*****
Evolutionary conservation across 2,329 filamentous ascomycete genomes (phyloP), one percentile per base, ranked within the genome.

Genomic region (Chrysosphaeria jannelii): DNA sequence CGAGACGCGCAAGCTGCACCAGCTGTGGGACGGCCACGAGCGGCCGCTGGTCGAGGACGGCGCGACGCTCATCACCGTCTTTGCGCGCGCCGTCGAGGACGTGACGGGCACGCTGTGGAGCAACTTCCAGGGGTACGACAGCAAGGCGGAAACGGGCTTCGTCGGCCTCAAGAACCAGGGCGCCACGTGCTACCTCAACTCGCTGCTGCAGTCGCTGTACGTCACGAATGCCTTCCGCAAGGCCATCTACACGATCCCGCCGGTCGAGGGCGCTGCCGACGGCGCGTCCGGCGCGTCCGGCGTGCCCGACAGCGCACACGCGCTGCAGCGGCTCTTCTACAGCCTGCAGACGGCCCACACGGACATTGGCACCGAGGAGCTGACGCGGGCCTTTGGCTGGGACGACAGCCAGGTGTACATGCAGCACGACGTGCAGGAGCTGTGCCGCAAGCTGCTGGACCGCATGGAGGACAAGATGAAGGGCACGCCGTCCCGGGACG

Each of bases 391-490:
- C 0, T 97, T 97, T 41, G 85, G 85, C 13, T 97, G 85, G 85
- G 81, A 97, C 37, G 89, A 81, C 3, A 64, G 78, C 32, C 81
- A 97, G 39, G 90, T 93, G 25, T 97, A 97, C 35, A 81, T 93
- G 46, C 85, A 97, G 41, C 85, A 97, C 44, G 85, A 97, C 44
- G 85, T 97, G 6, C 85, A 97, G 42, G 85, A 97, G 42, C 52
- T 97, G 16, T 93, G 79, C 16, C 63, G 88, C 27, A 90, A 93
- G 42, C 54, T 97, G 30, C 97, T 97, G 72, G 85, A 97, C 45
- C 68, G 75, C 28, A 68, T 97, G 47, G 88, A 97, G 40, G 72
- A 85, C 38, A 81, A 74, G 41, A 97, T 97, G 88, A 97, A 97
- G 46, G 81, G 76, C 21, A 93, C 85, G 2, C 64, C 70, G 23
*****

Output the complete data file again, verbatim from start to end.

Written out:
Evolutionary conservation across 2,329 filamentous ascomycete genomes (phyloP), one percentile per base, ranked within the genome.

Genomic region (Chrysosphaeria jannelii): DNA sequence CGAGACGCGCAAGCTGCACCAGCTGTGGGACGGCCACGAGCGGCCGCTGGTCGAGGACGGCGCGACGCTCATCACCGTCTTTGCGCGCGCCGTCGAGGACGTGACGGGCACGCTGTGGAGCAACTTCCAGGGGTACGACAGCAAGGCGGAAACGGGCTTCGTCGGCCTCAAGAACCAGGGCGCCACGTGCTACCTCAACTCGCTGCTGCAGTCGCTGTACGTCACGAATGCCTTCCGCAAGGCCATCTACACGATCCCGCCGGTCGAGGGCGCTGCCGACGGCGCGTCCGGCGCGTCCGGCGTGCCCGACAGCGCACACGCGCTGCAGCGGCTCTTCTACAGCCTGCAGACGGCCCACACGGACATTGGCACCGAGGAGCTGACGCGGGCCTTTGGCTGGGACGACAGCCAGGTGTACATGCAGCACGACGTGCAGGAGCTGTGCCGCAAGCTGCTGGACCGCATGGAGGACAAGATGAAGGGCACGCCGTCCCGGGACG

Each of bases 391-490:
- C 0, T 97, T 97, T 41, G 85, G 85, C 13, T 97, G 85, G 85
- G 81, A 97, C 37, G 89, A 81, C 3, A 64, G 78, C 32, C 81
- A 97, G 39, G 90, T 93, G 25, T 97, A 97, C 35, A 81, T 93
- G 46, C 85, A 97, G 41, C 85, A 97, C 44, G 85, A 97, C 44
- G 85, T 97, G 6, C 85, A 97, G 42, G 85, A 97, G 42, C 52
- T 97, G 16, T 93, G 79, C 16, C 63, G 88, C 27, A 90, A 93
- G 42, C 54, T 97, G 30, C 97, T 97, G 72, G 85, A 97, C 45
- C 68, G 75, C 28, A 68, T 97, G 47, G 88, A 97, G 40, G 72
- A 85, C 38, A 81, A 74, G 41, A 97, T 97, G 88, A 97, A 97
- G 46, G 81, G 76, C 21, A 93, C 85, G 2, C 64, C 70, G 23